Afterwards

It’s hard for me to separate the external changes Paris might have undergone from the internal ones I’ve felt in myself, but more importantly in my family. The anxiety is palpable. My youngest children, boys of 11 and 8 have both been having nightmares since the attacks, the 11 year-old often dreaming that his younger brother is shot or harmed by a terrorist at school while he looks on powerless. They came home for the holidays in December each with a leaflet put out by the Education Ministry about what to do in the event of a terrorist attack, and my youngest kept checking that I had read it. On the other hand they both joke now about not-very-bright people blowing themselves up in suicide vests.

My eldest two are of the Bataclan generation and live a stone’s throw from where the November attacks took place. My daughter who knew people who were killed had to take time off work and my son, a philosophy graduate, who has never been interested in religion, now believes that the biggest intellectual challenge of his life is to combat Islamist ideology by spreading ideas of tolerance.

I’ve lived in this beautiful city for thirty years and have experienced along with Parisians plenty of terror campaigns that can all be viewed through a geopolitical lens. In the 80s it was what we now know to be a series of bombings and assassinations backed by Khomeini’s Iran to force France to honour a nuclear energy contract made with the Shah. In the 90s it was spillover from the Algerian civil war. Now it’s fallout from the chaos in the Middle East but that no longer feels like a sufficient explanation. What feels different about these latest attacks is that we seem to be feeling them in our bodies, in our nervous systems, infecting our sleep, so that we don’t look for geopolitical reasons this time but for existential ones. People’s questioning runs along the lines of, what have we done to them that they hate us so much? How can we live better, safer lives? At their dinner parties my Parisian friends are not talking politics as they would have done in the past but wondering how best to live.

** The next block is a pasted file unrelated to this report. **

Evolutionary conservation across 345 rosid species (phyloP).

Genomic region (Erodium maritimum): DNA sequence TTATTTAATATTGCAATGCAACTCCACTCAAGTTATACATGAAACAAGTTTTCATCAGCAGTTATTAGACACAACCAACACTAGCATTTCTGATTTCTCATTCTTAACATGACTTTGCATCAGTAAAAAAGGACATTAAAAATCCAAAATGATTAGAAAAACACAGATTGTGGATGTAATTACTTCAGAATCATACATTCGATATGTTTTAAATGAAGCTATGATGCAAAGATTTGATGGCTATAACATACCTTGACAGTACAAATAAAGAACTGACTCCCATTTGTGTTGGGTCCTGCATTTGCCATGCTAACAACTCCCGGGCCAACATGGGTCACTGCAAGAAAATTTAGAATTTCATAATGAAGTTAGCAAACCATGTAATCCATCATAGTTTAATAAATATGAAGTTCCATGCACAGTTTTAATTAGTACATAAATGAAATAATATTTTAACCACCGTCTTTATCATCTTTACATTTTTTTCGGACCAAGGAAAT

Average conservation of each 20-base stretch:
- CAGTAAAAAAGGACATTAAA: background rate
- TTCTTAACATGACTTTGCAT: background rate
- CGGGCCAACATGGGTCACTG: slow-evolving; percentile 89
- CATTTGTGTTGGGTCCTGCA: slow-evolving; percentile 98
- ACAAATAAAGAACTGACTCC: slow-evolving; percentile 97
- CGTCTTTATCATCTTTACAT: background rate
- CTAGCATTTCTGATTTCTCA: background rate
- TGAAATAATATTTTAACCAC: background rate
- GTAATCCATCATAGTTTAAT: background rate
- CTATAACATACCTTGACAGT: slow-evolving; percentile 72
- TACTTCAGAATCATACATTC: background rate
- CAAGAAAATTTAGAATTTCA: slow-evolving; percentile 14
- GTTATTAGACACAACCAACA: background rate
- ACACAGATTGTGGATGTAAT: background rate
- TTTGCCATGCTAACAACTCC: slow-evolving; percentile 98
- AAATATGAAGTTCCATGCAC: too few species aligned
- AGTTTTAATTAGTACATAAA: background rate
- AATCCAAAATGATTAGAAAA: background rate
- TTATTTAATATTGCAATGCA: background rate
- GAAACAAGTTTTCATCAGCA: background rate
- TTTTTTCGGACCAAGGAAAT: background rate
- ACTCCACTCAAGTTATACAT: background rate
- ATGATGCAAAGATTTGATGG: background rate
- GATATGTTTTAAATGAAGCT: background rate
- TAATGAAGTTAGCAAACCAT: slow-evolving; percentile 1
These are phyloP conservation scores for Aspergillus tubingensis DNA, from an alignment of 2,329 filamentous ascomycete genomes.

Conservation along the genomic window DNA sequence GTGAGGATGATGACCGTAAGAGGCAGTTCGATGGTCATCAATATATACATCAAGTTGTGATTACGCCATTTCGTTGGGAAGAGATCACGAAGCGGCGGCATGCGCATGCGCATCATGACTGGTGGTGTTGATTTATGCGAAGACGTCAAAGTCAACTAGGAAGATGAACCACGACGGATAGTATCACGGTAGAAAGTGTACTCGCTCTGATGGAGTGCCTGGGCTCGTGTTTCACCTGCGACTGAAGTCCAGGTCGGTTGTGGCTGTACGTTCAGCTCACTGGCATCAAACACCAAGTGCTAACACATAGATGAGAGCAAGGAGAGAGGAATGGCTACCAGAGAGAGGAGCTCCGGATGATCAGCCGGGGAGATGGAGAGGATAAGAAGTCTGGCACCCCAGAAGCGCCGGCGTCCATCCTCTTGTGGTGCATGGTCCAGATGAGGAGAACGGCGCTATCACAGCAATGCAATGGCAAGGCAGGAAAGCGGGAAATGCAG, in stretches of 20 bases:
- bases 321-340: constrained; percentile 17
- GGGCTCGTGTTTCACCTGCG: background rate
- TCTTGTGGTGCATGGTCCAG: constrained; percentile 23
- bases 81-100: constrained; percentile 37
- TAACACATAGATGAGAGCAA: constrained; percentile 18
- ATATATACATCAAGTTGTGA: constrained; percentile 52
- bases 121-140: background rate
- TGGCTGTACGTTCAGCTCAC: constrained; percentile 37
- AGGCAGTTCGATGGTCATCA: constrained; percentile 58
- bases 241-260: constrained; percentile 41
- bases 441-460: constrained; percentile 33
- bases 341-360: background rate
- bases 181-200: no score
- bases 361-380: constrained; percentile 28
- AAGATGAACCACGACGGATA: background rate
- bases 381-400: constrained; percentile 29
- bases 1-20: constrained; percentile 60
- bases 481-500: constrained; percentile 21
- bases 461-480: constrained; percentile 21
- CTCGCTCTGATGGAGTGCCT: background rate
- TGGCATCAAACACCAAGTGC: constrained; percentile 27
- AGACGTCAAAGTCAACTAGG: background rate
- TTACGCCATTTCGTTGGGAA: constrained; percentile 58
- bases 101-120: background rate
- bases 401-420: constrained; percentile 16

It’s not easy to make generalisations about something as nebulous as the feeling of a city after a collective trauma, but people do. The American-born French writer, Julian Green argued that the ignominies of the Nazi Occupation on a population that was wedded to the pursuit of pleasure and, unlike Londoners in The Blitz say, ill-equipped for adversity, left a nasty scar on the city and made post-war Parisians rude and selfish. What strikes me most about the atmosphere in this city since November 13th is a new gentleness and thoughtfulness among the people. Shaken to the core, perhaps Parisians no longer have the stomach for the brash invulnerability for which they’re famous.

I’ve also observed that the particular generation of Parisians that was targeted by the attacks reacted in the aftermath in new and uplifting ways. The mass demonstrations after Charlie Hebdo were wonderful in many ways but they were not new. Demonstrating  is what the French do best. By contrast, after Nov 13th there is a feeling that the young – though sadly not the political cast – are searching hard for new ways to respond to this horror, ways that include grass roots initiatives, which make use of the diffusing power of the Internet. This is a profound and radical departure in a culture used to the state providing all the solutions. What November 13th showed the educated young in France is that the State does not have the answers, nor does that mythological entity le peuple, but they, as individuals working together, do.

Provided, that is, that the French state lets them.

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